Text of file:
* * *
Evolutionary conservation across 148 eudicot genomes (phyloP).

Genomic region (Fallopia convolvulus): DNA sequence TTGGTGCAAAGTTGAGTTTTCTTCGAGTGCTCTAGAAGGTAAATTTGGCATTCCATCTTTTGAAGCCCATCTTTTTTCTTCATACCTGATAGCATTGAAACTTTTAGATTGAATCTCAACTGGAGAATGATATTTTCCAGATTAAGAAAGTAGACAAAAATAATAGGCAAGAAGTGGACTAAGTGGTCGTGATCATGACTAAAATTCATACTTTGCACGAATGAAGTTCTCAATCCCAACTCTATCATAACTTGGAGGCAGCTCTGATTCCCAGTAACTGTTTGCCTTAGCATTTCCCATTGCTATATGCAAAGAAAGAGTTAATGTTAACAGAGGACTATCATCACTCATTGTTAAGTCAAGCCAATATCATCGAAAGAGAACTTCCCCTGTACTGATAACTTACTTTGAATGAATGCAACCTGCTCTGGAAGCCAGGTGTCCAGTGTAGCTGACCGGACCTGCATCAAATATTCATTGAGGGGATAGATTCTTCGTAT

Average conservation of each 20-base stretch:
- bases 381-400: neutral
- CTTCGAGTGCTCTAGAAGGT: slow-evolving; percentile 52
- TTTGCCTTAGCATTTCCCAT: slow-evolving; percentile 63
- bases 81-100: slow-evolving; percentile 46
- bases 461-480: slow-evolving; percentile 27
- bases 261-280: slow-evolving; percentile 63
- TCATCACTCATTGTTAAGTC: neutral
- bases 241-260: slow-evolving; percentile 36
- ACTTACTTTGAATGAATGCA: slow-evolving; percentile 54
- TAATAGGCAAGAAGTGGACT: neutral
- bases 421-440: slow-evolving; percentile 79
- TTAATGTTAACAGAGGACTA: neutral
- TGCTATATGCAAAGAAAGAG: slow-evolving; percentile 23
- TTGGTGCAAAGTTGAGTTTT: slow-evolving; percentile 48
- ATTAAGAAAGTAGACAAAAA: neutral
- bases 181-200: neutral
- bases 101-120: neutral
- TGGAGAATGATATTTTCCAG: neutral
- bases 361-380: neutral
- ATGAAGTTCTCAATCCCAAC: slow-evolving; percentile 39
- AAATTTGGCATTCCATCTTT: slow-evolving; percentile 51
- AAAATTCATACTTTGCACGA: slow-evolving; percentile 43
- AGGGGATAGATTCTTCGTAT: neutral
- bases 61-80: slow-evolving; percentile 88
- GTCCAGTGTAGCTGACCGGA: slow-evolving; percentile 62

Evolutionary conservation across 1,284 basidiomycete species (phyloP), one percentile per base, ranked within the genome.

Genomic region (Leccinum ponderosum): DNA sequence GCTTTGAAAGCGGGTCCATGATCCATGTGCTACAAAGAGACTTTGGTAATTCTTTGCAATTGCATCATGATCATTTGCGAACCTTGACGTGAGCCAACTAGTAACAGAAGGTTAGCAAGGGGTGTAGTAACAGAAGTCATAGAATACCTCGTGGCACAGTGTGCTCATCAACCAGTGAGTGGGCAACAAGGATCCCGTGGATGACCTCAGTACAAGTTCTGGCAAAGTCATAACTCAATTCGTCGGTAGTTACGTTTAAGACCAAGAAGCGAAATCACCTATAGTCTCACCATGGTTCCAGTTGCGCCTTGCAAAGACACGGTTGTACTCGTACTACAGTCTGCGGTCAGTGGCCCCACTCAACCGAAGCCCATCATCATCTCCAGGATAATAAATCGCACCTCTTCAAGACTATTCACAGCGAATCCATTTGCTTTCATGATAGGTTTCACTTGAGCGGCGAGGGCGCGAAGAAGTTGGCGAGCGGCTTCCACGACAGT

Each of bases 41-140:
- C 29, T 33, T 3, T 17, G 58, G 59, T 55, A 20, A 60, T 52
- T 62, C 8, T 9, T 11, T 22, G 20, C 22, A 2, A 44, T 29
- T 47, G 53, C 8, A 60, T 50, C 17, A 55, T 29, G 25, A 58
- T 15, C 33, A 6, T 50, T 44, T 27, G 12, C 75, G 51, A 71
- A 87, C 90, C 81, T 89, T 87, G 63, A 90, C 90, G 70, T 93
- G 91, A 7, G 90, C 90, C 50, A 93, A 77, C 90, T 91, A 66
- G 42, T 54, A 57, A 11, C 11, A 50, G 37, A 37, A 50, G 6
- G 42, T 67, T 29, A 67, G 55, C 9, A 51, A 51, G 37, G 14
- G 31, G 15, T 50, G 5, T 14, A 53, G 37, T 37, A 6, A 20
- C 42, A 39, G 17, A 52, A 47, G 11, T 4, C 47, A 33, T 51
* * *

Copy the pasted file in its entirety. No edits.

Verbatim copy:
Evolutionary conservation across 148 eudicot genomes (phyloP).

Genomic region (Fallopia convolvulus): DNA sequence TTGGTGCAAAGTTGAGTTTTCTTCGAGTGCTCTAGAAGGTAAATTTGGCATTCCATCTTTTGAAGCCCATCTTTTTTCTTCATACCTGATAGCATTGAAACTTTTAGATTGAATCTCAACTGGAGAATGATATTTTCCAGATTAAGAAAGTAGACAAAAATAATAGGCAAGAAGTGGACTAAGTGGTCGTGATCATGACTAAAATTCATACTTTGCACGAATGAAGTTCTCAATCCCAACTCTATCATAACTTGGAGGCAGCTCTGATTCCCAGTAACTGTTTGCCTTAGCATTTCCCATTGCTATATGCAAAGAAAGAGTTAATGTTAACAGAGGACTATCATCACTCATTGTTAAGTCAAGCCAATATCATCGAAAGAGAACTTCCCCTGTACTGATAACTTACTTTGAATGAATGCAACCTGCTCTGGAAGCCAGGTGTCCAGTGTAGCTGACCGGACCTGCATCAAATATTCATTGAGGGGATAGATTCTTCGTAT

Average conservation of each 20-base stretch:
- bases 381-400: neutral
- CTTCGAGTGCTCTAGAAGGT: slow-evolving; percentile 52
- TTTGCCTTAGCATTTCCCAT: slow-evolving; percentile 63
- bases 81-100: slow-evolving; percentile 46
- bases 461-480: slow-evolving; percentile 27
- bases 261-280: slow-evolving; percentile 63
- TCATCACTCATTGTTAAGTC: neutral
- bases 241-260: slow-evolving; percentile 36
- ACTTACTTTGAATGAATGCA: slow-evolving; percentile 54
- TAATAGGCAAGAAGTGGACT: neutral
- bases 421-440: slow-evolving; percentile 79
- TTAATGTTAACAGAGGACTA: neutral
- TGCTATATGCAAAGAAAGAG: slow-evolving; percentile 23
- TTGGTGCAAAGTTGAGTTTT: slow-evolving; percentile 48
- ATTAAGAAAGTAGACAAAAA: neutral
- bases 181-200: neutral
- bases 101-120: neutral
- TGGAGAATGATATTTTCCAG: neutral
- bases 361-380: neutral
- ATGAAGTTCTCAATCCCAAC: slow-evolving; percentile 39
- AAATTTGGCATTCCATCTTT: slow-evolving; percentile 51
- AAAATTCATACTTTGCACGA: slow-evolving; percentile 43
- AGGGGATAGATTCTTCGTAT: neutral
- bases 61-80: slow-evolving; percentile 88
- GTCCAGTGTAGCTGACCGGA: slow-evolving; percentile 62

Evolutionary conservation across 1,284 basidiomycete species (phyloP), one percentile per base, ranked within the genome.

Genomic region (Leccinum ponderosum): DNA sequence GCTTTGAAAGCGGGTCCATGATCCATGTGCTACAAAGAGACTTTGGTAATTCTTTGCAATTGCATCATGATCATTTGCGAACCTTGACGTGAGCCAACTAGTAACAGAAGGTTAGCAAGGGGTGTAGTAACAGAAGTCATAGAATACCTCGTGGCACAGTGTGCTCATCAACCAGTGAGTGGGCAACAAGGATCCCGTGGATGACCTCAGTACAAGTTCTGGCAAAGTCATAACTCAATTCGTCGGTAGTTACGTTTAAGACCAAGAAGCGAAATCACCTATAGTCTCACCATGGTTCCAGTTGCGCCTTGCAAAGACACGGTTGTACTCGTACTACAGTCTGCGGTCAGTGGCCCCACTCAACCGAAGCCCATCATCATCTCCAGGATAATAAATCGCACCTCTTCAAGACTATTCACAGCGAATCCATTTGCTTTCATGATAGGTTTCACTTGAGCGGCGAGGGCGCGAAGAAGTTGGCGAGCGGCTTCCACGACAGT

Each of bases 41-140:
- C 29, T 33, T 3, T 17, G 58, G 59, T 55, A 20, A 60, T 52
- T 62, C 8, T 9, T 11, T 22, G 20, C 22, A 2, A 44, T 29
- T 47, G 53, C 8, A 60, T 50, C 17, A 55, T 29, G 25, A 58
- T 15, C 33, A 6, T 50, T 44, T 27, G 12, C 75, G 51, A 71
- A 87, C 90, C 81, T 89, T 87, G 63, A 90, C 90, G 70, T 93
- G 91, A 7, G 90, C 90, C 50, A 93, A 77, C 90, T 91, A 66
- G 42, T 54, A 57, A 11, C 11, A 50, G 37, A 37, A 50, G 6
- G 42, T 67, T 29, A 67, G 55, C 9, A 51, A 51, G 37, G 14
- G 31, G 15, T 50, G 5, T 14, A 53, G 37, T 37, A 6, A 20
- C 42, A 39, G 17, A 52, A 47, G 11, T 4, C 47, A 33, T 51